But, “there is still excrement in the streets, parks and other places,” the city said. Under the new plan, dog owners will have only one way of avoiding the hefty fine — by performing street cleaning duties for a few days.

The number of hours they are required to put in would be based on the size of the fine, the city says.

(Photo: TNT Magazine via The Guardian)

I see a problem and I want it painted orange

orange poop 1

Dog poop is being spray painted bright orange on some forest trails in Oregon to increase public awareness of the problem — as if stepping in it doesn’t make you aware enough.

The campaign from the Oregon State University College of Forestry and local veterinarians is aimed at showing the amount of dog waste owners are leaving behind, and the potential ecological problems that could result.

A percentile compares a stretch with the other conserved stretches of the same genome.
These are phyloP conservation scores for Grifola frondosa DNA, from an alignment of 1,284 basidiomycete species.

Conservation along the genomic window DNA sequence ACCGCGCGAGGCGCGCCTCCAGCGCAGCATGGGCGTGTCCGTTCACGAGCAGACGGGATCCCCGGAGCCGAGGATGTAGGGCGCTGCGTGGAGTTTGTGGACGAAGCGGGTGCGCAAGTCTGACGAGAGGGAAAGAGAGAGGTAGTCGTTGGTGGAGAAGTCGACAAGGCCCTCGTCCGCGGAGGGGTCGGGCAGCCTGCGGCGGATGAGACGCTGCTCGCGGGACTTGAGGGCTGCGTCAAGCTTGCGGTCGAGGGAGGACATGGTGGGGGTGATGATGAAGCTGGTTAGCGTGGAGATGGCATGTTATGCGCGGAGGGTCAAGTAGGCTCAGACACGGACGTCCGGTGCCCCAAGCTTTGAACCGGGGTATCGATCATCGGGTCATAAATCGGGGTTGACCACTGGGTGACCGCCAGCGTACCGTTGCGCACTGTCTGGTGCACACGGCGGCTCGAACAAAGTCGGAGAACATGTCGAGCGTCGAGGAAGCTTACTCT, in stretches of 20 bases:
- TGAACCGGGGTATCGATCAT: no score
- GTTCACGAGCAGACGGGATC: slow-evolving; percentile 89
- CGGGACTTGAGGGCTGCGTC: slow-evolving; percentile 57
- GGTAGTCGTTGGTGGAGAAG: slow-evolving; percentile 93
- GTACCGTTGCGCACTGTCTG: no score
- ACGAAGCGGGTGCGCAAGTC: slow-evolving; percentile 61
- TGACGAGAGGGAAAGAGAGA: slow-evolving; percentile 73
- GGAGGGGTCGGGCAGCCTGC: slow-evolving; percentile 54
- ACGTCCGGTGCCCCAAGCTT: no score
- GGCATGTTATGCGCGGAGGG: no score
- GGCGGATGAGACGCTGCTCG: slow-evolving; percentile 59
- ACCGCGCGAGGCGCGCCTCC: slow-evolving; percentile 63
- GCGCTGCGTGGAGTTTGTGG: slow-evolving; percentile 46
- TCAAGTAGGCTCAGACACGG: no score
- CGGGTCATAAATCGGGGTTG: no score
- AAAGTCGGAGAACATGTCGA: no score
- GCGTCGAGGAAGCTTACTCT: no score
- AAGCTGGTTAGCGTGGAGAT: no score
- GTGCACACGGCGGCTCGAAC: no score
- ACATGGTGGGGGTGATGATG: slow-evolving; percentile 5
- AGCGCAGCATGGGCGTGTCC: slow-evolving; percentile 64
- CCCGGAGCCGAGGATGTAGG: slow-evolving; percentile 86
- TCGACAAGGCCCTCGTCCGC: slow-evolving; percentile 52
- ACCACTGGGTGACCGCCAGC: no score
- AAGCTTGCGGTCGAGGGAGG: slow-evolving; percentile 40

Both of those are real enough concerns. But — not to question the noble efforts of organizers and volunteers — does spray painting something orange really solve anything?

If so, there are a few things (coming up in a minute) that I want to spray paint orange.

“We’ve been getting dozens of complaints from people noticing the increasing amount of poop on the trails and it’s been getting worse the last couple of years,” explained Ryan Brown, recreation and engagement program manager for OSU Research Forests. “We’re all dog lovers and dog owners and walkers of these trails and we know the opportunity to have dogs out here is super important to the community of Corvallis. And 99 percent of them are really careful and clean up after their dogs. But we want people to be aware that this is causing a lot of problems.”